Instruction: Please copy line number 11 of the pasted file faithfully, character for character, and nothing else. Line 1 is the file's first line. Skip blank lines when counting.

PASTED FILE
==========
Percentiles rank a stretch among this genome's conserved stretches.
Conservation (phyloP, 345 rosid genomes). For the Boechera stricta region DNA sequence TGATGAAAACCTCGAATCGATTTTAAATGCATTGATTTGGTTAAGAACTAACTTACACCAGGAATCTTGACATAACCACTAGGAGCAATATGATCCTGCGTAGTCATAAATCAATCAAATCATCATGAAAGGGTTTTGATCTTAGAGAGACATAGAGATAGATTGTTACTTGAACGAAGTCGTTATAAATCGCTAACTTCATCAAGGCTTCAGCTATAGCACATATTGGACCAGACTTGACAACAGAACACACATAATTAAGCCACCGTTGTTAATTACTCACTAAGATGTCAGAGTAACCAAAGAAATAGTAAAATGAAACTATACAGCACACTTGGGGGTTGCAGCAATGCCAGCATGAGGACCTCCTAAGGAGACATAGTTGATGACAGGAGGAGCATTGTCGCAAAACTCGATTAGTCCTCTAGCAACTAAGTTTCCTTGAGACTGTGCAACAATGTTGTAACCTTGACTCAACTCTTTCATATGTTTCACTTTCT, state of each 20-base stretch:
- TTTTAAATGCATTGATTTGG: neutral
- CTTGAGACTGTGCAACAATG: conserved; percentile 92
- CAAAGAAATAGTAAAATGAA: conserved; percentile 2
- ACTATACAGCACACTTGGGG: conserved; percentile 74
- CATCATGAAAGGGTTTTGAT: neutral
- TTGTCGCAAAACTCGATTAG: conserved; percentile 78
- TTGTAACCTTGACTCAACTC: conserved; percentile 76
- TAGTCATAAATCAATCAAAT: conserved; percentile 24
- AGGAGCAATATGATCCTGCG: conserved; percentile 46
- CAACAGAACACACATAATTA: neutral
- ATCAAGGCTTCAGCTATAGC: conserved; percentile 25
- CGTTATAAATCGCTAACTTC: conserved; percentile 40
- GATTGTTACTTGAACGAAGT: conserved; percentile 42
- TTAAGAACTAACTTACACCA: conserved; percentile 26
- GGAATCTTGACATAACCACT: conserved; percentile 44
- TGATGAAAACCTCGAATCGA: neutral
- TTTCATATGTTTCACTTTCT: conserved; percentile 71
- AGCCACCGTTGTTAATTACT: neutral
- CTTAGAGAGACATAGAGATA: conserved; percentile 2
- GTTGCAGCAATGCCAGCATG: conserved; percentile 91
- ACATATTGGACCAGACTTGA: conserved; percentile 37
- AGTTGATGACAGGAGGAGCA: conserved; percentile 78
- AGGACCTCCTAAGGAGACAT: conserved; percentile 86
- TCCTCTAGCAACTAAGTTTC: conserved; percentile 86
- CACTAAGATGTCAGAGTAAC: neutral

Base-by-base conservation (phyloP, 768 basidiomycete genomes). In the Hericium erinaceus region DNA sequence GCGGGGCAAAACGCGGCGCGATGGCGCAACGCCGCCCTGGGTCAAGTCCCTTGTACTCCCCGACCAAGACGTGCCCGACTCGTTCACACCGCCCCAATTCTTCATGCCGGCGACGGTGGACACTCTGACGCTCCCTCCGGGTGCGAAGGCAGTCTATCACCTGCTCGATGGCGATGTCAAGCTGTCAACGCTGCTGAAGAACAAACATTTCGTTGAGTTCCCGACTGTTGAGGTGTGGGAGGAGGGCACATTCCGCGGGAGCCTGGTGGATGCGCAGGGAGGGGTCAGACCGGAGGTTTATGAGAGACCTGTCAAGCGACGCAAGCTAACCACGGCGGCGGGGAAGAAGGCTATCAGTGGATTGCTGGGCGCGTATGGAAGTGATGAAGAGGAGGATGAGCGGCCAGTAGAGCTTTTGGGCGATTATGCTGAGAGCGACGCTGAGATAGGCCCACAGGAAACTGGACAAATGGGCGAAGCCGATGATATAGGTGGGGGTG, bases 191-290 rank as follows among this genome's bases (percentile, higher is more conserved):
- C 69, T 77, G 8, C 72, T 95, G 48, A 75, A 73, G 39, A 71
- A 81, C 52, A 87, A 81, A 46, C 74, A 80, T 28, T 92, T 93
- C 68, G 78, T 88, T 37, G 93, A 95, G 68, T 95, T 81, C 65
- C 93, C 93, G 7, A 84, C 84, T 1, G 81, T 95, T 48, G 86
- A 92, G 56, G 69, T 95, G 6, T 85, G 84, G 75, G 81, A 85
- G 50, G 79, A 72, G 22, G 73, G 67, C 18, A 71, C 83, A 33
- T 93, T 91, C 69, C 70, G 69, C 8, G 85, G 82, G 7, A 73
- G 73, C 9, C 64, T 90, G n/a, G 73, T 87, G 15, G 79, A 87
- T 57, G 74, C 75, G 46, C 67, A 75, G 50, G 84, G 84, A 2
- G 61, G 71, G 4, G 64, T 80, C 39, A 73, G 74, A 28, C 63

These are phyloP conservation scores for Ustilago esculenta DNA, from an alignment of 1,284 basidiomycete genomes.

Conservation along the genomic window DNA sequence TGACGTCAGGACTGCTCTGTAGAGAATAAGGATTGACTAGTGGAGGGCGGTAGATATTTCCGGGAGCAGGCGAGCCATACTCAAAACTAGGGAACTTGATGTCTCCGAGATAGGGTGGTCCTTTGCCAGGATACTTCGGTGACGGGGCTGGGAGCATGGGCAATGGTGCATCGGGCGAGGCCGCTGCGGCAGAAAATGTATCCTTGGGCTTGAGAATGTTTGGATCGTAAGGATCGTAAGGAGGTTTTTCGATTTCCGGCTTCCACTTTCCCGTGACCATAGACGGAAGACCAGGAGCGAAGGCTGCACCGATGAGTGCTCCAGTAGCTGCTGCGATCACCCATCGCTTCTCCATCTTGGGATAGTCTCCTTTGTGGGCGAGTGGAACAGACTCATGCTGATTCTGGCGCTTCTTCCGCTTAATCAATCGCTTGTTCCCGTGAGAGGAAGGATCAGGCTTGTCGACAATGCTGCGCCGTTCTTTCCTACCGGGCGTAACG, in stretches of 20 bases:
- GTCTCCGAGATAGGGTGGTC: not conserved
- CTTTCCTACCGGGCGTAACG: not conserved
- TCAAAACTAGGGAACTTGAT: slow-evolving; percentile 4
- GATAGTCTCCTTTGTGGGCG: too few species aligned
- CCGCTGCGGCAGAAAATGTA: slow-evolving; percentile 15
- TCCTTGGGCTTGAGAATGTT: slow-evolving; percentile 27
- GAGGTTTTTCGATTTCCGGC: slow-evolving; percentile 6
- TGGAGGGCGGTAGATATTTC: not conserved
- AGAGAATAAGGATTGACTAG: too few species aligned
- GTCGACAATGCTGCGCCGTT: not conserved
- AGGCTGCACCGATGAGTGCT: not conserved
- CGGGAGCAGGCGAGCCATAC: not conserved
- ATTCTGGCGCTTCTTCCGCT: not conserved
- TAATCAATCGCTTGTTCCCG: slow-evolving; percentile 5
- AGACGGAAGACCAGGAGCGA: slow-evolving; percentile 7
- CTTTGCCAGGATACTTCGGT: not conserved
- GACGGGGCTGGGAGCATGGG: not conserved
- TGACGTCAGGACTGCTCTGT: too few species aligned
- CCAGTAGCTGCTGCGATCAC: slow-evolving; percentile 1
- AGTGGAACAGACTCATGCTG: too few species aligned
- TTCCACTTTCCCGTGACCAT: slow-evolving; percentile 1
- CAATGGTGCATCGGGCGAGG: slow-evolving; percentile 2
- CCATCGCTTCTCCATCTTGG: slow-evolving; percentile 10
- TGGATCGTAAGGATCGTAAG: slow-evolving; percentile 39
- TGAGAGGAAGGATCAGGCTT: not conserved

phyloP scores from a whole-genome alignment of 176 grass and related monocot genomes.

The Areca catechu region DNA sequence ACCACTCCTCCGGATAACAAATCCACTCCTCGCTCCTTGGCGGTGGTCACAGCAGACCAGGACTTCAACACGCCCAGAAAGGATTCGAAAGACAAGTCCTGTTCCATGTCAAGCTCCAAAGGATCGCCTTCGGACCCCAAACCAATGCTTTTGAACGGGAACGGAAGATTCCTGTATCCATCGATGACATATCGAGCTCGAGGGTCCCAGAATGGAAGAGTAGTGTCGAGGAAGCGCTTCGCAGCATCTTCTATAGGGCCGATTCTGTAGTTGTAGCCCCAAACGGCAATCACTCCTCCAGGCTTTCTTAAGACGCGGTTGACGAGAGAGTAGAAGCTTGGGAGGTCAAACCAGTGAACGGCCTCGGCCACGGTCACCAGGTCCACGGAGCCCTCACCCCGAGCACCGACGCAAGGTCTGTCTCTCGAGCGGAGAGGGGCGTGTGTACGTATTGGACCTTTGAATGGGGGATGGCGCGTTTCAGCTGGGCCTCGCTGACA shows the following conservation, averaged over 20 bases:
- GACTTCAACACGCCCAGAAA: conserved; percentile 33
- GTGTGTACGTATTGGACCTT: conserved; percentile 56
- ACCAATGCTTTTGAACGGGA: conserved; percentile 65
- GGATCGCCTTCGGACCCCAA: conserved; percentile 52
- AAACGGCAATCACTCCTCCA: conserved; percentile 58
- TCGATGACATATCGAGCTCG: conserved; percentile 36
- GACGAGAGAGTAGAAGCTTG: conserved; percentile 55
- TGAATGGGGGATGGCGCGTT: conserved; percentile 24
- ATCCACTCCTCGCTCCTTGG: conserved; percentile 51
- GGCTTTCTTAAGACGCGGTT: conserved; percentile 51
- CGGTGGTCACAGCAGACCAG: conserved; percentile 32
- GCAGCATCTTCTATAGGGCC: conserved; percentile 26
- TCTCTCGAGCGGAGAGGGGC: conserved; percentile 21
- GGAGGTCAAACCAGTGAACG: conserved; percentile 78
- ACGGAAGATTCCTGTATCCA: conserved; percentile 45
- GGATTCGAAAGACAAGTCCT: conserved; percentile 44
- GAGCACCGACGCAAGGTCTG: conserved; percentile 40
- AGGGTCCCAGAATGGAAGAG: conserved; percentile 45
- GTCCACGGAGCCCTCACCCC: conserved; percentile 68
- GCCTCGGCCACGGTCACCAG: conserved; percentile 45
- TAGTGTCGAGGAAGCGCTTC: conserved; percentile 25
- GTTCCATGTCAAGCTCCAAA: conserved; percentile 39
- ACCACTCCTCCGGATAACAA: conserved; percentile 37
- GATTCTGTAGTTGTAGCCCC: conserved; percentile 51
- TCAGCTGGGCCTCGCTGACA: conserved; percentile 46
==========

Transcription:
- AGGAGCAATATGATCCTGCG: conserved; percentile 46